Ashan Benedict, the executive assistant chief of police at the District of Columbia’s Metropolitan Police Department, will fill one of three assistant chief roles at the Capitol Police, according to an internal announcement Thursday from Chief J. Thomas Manger.
Benedict will be the assistant chief for protective and intelligence operations starting in December, a role that oversees the Dignitary Protection Division, the Threat Assessment Section, intelligence and planning for the 2024 conventions, among other duties.
“While his primary role will be to lead the Department’s protective and intelligence operations, we are looking forward to the benefits he will bring to the USCP as a whole,” Manger told CQ Roll Call.
Benedict becomes one of three assistant chiefs who report to Manger. Jason Bell will become assistant chief of standards and training operations. Sean Gallagher is the assistant chief of police for uniformed operations, a role that oversees the largest component of the department.
Manger, in his announcement, said he would be “working closely with all three assistant chiefs to ensure we expand our protective and intelligence capabilities.”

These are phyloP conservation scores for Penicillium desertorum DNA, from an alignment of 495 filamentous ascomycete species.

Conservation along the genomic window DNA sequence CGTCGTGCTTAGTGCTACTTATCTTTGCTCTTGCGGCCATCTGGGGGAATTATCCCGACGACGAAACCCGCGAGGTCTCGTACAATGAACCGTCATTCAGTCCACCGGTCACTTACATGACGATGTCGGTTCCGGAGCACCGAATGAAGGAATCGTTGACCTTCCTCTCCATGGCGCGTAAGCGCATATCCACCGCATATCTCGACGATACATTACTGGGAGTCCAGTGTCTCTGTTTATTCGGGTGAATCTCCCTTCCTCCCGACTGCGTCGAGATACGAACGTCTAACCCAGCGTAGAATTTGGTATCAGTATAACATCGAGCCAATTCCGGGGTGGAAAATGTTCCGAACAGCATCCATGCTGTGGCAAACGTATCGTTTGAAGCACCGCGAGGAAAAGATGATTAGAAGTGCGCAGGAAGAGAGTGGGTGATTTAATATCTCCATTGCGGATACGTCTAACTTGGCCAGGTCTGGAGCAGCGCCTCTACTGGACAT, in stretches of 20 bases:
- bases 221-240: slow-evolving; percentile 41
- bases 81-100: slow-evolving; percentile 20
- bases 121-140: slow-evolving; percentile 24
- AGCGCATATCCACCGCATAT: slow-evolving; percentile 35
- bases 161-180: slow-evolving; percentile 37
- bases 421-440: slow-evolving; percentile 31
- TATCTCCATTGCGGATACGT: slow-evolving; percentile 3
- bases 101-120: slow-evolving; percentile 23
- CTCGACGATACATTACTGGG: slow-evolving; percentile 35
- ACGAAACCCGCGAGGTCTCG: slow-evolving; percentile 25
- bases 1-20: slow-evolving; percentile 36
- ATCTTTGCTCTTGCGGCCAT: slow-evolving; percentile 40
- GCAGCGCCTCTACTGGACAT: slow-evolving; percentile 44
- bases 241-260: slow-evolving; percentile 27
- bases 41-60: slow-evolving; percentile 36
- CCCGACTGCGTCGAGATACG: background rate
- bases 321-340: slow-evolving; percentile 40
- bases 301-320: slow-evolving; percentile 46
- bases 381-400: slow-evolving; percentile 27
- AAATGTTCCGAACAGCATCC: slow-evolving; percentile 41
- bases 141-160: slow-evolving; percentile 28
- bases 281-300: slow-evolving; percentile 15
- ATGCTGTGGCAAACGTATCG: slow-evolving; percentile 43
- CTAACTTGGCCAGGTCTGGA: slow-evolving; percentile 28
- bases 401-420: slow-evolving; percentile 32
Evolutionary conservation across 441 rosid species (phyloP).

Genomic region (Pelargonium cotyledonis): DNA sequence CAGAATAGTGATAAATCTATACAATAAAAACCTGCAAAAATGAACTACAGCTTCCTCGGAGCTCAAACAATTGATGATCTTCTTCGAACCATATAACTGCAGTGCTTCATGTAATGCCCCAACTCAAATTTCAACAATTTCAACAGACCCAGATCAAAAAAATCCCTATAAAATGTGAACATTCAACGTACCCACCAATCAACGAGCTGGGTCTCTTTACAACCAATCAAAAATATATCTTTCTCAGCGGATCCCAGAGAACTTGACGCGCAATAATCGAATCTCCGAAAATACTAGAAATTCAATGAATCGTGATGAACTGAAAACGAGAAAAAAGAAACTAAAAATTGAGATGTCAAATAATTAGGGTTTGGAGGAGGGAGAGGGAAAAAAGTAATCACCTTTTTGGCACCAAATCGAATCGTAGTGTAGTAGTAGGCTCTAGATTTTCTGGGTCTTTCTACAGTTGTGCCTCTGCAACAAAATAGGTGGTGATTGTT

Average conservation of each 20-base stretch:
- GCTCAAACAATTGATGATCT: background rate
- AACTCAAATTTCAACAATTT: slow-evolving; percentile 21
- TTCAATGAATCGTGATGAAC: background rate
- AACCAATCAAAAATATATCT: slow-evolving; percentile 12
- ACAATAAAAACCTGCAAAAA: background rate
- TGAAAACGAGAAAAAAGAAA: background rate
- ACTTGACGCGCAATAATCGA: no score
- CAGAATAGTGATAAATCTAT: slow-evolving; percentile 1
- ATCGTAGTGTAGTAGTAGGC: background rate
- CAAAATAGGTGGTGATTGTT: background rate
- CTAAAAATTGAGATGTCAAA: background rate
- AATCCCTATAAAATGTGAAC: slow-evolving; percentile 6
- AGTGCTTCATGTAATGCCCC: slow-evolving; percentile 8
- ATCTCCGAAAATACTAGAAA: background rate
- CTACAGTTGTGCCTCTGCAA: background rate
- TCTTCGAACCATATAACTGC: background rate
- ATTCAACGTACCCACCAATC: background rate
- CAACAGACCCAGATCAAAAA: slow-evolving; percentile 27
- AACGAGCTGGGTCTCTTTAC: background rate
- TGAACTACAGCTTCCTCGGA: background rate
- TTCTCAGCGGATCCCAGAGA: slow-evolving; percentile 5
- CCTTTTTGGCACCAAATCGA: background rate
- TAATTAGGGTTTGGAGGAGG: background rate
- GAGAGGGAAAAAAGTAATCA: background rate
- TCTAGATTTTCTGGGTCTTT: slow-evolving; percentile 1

At the Metropolitan Police Department, Benedict has managed the day-to-day operations. Before MPD, he worked at the Bureau of Alcohol, Tobacco, Firearms and Explosives, including as special agent in charge of the D.C. field division.
Benedict began his career at ATF in 1998 working as a special agent assigned to the high intensity drug trafficking area task force, where he investigated drug trafficking organizations, armed robberies and gang-related racketeering murders.
At ATF, Benedict worked investigations on the Sept. 11, 2001, terrorist attack on the Pentagon, the beltway sniper and the Washington Navy Yard shooting. During the Jan. 6, 2021, attack on the Capitol, Benedict served as the on-scene incident commander for ATF’s deployment to the riot.
Benedict has a bachelor’s degree in accounting from Fordham University and a master’s degree in international relations from Syracuse University.